EWU’s Travis Masingale Talks AI in Design
Travis Masingale, an associate professor of design at EWU, recently took the stage in New York City as part of a panel at the 2023 AIGA Design Conference, one of the nation’s most prominent annual meetings of design professionals.
Masingale was selected to speak as a part of a diversity and inclusion-focused design panel, one of about 30 people chosen from a pool of 113 applicants. Speaking to several small groups of fellow innovators and educators at the October gathering, Masingale focused on the potential of Generative AI and “large language” models to amplify underrepresented voices and dismantle barriers.
Diversity, equity and inclusion is a facet of design that Masingale is particularly passionate about.
“AI can be used as a tool for diversity and inclusion,” says Masingale. As a former first-generation college student himself, Masingale is interested in using AI as a leveling agent for students who might not have easy access to higher education. “It can give students an assist.”
Systems like ChatGPT can assist students in areas like resume formatting and text comprehension. “For instance, a football player could take an article about bioscience and use Chat GPT to understand this article through football metaphors, or to explain the quadratic equation in football analogies like the parabola of a perfect pass,” Masingale explains. “AI is this great catalyst for learning.”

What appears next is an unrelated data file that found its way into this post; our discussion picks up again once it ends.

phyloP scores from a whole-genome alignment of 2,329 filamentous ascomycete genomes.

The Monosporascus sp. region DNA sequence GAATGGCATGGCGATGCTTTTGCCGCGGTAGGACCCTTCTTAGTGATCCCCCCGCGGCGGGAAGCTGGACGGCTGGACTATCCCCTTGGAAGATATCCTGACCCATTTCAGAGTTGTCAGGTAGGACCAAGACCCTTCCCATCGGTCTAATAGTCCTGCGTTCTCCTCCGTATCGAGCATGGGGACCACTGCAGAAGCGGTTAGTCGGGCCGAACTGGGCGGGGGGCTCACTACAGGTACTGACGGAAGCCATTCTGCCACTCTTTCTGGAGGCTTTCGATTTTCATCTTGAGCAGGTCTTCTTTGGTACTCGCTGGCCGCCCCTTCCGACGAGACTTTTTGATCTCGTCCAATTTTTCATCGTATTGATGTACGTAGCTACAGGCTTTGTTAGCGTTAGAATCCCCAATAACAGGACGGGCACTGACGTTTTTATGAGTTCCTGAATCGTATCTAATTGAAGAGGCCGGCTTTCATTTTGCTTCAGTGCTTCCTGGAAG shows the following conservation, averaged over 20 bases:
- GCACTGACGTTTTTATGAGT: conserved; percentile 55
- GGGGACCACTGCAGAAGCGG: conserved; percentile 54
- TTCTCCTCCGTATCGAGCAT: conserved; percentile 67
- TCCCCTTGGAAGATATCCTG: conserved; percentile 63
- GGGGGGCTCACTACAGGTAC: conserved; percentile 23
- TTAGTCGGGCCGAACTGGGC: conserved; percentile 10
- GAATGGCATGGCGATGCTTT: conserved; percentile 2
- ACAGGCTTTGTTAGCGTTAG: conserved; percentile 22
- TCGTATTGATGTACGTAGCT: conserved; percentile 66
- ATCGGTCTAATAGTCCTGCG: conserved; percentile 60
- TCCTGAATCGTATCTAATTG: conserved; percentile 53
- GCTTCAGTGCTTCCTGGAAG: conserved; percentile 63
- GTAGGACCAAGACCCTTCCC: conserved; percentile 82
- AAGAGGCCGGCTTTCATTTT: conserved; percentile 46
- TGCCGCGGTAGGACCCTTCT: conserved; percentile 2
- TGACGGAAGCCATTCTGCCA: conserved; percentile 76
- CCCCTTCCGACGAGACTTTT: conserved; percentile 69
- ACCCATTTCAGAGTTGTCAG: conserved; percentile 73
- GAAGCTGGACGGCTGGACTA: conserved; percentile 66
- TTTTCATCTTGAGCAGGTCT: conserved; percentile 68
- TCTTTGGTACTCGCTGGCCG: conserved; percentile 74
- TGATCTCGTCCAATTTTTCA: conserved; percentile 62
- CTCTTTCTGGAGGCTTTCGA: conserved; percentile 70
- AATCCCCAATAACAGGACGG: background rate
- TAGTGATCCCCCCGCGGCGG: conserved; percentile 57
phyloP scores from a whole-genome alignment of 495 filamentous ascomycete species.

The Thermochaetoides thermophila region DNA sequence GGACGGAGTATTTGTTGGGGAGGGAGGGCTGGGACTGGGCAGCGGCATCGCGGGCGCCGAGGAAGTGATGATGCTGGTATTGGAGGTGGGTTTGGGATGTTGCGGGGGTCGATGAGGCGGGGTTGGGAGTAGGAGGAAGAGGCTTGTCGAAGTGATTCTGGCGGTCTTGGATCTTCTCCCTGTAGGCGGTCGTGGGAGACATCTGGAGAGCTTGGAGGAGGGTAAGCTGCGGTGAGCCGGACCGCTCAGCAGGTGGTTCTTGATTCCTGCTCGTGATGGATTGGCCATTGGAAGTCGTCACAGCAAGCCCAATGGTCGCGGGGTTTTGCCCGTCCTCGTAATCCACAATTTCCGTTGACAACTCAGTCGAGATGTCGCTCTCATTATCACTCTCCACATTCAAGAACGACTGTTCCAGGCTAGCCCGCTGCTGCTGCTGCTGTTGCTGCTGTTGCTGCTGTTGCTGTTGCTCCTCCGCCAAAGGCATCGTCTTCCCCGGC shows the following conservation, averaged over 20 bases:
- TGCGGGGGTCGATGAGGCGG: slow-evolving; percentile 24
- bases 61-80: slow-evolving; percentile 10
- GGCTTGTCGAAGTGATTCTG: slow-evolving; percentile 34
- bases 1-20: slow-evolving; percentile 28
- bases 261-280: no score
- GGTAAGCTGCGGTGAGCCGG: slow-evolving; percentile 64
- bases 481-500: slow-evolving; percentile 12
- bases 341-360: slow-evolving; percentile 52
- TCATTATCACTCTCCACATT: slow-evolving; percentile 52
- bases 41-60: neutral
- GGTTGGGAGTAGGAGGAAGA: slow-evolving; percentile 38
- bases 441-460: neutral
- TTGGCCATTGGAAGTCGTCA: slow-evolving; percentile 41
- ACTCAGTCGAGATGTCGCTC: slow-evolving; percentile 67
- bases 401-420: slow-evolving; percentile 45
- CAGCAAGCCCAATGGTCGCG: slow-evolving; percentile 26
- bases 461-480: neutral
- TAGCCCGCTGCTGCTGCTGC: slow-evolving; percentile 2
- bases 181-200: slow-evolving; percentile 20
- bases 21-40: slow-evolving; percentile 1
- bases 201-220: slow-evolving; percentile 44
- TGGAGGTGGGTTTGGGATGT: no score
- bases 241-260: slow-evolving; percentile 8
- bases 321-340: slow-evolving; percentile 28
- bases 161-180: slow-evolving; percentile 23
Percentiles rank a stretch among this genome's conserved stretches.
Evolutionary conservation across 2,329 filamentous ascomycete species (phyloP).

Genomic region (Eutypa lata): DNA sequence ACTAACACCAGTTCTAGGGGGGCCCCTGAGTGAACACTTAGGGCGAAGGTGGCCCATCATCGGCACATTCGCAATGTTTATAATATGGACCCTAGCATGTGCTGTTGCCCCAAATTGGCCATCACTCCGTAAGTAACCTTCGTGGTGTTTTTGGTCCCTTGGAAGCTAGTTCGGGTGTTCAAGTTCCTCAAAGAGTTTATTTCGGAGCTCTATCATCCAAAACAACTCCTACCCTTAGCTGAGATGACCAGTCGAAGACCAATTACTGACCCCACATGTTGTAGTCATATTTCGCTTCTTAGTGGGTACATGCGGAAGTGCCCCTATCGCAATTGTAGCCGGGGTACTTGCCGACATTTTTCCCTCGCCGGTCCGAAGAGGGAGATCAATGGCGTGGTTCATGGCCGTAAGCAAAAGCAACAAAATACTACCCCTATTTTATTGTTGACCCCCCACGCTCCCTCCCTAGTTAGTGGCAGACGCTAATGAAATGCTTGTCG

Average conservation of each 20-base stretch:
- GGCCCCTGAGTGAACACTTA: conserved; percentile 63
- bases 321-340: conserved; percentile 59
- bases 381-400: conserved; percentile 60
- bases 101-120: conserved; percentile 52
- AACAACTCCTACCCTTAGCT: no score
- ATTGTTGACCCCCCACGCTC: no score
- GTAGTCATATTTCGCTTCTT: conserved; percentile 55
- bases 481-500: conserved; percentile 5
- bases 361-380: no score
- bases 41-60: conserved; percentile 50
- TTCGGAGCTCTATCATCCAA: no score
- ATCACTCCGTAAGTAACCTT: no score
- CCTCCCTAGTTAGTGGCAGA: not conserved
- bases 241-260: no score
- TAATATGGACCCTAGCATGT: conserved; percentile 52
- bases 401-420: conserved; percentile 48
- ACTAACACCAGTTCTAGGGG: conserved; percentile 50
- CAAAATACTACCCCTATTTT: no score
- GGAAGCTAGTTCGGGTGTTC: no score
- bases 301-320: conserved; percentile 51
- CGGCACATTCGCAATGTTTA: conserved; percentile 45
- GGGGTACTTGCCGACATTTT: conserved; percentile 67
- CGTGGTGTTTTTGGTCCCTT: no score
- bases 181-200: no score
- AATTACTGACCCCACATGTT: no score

In his own classes, Masingale uses ChatGPT to formulate individualized rubrics for students. “Each student is able to craft a rubric for their assignment,” he says. “They’re tailored to each student’s level with technology.” Masingale uses these AI tools to effectively and efficiently teach students in ways that are meaningful to them.
Students and educators alike can use these AI features, he says. Not as a substitute for learning, but as a tool: “They can use programs like ChatGPT to become better learners. I’m hyper passionate about this.”
For those who might worry that AI will detract from classroom learning, Masingale provides reassurance. “It’s not going to do the work for us, but it can help us craft stronger work,” he says, adding that these AI systems can help students find better source materials and aid them in sifting through sources. ChatGPT can act as a template which teaches students how to become stronger writers.
“It takes 10-20 hours to become proficient in ChatGPT,” Masingale says, meaning that it takes familiarity with the system to generate quality content: “Command of the English language is important in using ChatGPT. If you’re already great at it, it makes you better.”
Beyond accessibility for students, these programs also give educators an avenue to relate to students who might otherwise be unreachable. That point in particular, he adds, ties to the overarching themes of accessibility and inclusivity in design that were discussed at the AIGA conference.
Like Masingale’s own work, the conference highlighted the ways in which these technologies can empower both students and educators.
“I’m excited and optimistic for the future of AI in design,” Masingale says. “We should be working to design a better world.”